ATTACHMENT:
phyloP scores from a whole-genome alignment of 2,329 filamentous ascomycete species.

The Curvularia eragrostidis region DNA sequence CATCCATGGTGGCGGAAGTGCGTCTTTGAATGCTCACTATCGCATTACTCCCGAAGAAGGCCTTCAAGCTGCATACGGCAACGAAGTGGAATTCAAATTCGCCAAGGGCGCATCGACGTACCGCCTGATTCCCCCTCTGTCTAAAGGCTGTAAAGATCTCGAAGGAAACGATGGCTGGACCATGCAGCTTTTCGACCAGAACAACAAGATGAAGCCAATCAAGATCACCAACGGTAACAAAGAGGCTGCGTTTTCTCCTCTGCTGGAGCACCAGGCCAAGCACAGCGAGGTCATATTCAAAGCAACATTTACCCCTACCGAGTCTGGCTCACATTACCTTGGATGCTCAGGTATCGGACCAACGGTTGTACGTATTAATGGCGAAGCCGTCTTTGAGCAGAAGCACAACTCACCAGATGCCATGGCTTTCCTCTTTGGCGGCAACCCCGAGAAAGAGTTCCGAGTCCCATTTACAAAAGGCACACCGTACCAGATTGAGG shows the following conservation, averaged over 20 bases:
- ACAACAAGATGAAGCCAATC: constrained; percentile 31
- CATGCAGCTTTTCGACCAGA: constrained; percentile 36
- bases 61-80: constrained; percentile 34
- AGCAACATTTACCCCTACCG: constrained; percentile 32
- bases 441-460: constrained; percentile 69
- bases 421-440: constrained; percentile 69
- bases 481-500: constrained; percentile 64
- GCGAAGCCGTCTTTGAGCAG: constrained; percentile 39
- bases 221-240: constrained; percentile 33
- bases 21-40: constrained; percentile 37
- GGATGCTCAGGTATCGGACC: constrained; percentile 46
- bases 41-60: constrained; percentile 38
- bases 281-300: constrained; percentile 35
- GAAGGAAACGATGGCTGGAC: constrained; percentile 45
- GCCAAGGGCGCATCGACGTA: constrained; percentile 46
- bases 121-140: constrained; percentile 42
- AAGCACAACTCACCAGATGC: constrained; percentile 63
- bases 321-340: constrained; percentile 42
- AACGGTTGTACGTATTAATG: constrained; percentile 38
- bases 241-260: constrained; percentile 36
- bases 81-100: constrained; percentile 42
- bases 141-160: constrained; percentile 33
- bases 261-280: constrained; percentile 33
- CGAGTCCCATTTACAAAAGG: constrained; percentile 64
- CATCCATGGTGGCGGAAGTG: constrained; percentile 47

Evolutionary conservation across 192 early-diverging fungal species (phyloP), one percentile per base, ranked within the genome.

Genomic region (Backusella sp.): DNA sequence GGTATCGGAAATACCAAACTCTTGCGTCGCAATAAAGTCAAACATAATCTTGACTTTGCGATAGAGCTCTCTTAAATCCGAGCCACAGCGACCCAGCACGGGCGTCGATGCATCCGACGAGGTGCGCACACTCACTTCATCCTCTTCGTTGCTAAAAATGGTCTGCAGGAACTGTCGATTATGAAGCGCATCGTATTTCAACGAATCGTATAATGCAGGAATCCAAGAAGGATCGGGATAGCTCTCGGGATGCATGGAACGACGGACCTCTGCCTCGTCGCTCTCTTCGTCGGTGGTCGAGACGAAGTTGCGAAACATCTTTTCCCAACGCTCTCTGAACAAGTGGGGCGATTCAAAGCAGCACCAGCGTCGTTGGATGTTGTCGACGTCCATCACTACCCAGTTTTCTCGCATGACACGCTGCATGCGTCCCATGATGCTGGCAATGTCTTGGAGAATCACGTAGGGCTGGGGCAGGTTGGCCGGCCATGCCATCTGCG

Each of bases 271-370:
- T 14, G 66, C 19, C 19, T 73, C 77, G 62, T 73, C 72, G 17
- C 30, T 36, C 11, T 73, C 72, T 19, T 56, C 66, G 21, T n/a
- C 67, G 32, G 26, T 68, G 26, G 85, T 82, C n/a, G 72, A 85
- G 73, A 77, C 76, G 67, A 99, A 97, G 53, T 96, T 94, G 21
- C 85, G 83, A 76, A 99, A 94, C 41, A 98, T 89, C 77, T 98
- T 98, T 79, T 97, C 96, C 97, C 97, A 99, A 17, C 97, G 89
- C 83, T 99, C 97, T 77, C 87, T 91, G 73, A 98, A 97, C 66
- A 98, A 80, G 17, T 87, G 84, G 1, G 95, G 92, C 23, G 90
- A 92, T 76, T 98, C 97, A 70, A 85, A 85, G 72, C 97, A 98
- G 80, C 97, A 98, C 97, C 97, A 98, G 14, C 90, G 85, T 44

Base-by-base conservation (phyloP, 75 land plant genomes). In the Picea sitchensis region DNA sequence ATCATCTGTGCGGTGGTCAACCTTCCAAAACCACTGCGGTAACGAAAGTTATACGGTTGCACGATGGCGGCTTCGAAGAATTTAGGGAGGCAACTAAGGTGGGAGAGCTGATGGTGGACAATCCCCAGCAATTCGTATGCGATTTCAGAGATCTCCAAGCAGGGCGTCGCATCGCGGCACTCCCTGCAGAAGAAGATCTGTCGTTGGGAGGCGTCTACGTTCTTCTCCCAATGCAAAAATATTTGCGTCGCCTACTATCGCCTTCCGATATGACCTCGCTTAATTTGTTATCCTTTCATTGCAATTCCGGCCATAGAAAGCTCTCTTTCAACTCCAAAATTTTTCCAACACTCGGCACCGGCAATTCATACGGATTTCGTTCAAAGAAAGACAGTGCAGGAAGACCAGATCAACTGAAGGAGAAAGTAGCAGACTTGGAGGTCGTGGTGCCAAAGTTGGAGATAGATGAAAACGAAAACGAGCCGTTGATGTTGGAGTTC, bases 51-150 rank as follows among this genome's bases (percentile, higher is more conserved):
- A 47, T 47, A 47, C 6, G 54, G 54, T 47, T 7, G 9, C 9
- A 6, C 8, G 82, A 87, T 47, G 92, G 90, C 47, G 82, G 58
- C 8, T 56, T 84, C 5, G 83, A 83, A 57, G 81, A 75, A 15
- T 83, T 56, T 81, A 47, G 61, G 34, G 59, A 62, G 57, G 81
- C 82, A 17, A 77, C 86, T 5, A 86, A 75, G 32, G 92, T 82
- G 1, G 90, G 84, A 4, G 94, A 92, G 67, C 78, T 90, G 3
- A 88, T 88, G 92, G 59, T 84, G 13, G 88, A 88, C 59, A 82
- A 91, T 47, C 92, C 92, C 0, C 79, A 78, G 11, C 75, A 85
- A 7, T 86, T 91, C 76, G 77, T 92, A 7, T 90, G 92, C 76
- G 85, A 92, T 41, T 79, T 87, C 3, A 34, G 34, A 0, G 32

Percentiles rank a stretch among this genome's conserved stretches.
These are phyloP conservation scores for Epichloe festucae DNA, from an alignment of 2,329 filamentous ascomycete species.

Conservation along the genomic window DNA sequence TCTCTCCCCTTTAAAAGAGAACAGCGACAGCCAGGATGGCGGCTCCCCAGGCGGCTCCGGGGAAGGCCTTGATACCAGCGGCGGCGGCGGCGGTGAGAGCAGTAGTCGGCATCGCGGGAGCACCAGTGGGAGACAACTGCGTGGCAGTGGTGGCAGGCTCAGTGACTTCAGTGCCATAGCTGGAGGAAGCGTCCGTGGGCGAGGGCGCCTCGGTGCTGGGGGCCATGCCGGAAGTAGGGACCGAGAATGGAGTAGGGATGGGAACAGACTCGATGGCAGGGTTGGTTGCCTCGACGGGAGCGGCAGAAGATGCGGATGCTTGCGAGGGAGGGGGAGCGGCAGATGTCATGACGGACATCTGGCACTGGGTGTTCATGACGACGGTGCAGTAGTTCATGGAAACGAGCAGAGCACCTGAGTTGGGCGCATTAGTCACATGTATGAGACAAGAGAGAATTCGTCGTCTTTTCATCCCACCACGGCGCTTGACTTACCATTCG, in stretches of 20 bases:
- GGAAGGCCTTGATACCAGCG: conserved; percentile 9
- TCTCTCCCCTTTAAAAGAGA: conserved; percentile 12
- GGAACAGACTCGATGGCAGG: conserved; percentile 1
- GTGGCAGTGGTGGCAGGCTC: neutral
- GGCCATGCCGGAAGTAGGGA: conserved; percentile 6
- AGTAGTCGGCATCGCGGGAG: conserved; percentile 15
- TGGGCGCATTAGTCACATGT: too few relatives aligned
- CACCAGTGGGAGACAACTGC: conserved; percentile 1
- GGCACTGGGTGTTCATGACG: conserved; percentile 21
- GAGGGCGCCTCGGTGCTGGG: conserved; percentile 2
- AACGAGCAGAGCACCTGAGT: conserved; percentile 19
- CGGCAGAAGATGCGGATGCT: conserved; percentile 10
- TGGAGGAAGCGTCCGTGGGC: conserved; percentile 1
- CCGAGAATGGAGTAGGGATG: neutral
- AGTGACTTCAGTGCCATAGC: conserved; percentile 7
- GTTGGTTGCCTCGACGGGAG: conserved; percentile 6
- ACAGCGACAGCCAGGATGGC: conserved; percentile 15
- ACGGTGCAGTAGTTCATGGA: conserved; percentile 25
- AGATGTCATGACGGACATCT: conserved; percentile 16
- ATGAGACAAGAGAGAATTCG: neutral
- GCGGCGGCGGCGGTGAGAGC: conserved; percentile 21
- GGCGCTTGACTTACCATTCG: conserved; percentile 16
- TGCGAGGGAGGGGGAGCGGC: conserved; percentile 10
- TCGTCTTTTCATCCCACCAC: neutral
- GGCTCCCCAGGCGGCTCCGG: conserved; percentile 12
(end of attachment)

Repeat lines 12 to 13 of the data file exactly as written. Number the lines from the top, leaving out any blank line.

- bases 21-40: constrained; percentile 37
- GGATGCTCAGGTATCGGACC: constrained; percentile 46